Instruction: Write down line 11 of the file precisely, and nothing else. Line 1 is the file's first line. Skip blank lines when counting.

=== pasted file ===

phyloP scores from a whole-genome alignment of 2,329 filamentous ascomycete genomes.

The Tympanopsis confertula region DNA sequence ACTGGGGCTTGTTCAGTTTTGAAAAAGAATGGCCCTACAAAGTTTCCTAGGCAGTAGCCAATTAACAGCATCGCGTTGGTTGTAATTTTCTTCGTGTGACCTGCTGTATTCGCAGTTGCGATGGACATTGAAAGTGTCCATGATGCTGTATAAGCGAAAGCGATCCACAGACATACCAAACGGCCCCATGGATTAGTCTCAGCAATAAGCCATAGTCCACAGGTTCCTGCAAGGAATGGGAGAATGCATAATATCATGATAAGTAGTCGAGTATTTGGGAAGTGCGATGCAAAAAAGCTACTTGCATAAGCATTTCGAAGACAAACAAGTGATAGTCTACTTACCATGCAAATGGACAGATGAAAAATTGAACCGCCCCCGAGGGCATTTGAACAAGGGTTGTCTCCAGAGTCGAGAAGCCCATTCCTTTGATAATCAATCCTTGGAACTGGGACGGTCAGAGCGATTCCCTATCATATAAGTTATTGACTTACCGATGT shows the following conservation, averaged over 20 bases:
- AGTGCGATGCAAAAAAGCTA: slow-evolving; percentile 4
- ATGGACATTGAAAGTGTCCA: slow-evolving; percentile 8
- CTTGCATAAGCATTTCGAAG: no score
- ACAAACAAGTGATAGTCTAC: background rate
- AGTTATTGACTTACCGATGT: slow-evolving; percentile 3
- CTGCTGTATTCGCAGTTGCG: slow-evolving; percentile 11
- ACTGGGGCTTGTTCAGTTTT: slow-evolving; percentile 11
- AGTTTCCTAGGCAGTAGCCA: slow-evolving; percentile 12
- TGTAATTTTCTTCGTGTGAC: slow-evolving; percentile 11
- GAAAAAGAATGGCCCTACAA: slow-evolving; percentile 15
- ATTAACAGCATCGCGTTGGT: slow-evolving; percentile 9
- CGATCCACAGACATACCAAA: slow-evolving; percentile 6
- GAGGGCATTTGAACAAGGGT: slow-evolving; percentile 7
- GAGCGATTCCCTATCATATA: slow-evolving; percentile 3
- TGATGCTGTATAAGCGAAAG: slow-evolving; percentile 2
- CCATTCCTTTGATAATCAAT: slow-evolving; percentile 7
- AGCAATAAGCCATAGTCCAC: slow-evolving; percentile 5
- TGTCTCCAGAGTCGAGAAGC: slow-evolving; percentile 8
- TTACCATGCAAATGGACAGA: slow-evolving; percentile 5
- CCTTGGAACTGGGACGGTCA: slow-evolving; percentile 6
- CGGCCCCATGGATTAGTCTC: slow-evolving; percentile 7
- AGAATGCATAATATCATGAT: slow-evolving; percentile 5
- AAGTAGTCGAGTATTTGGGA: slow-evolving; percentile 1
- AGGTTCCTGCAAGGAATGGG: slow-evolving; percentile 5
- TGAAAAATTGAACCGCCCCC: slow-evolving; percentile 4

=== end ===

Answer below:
- TGTAATTTTCTTCGTGTGAC: slow-evolving; percentile 11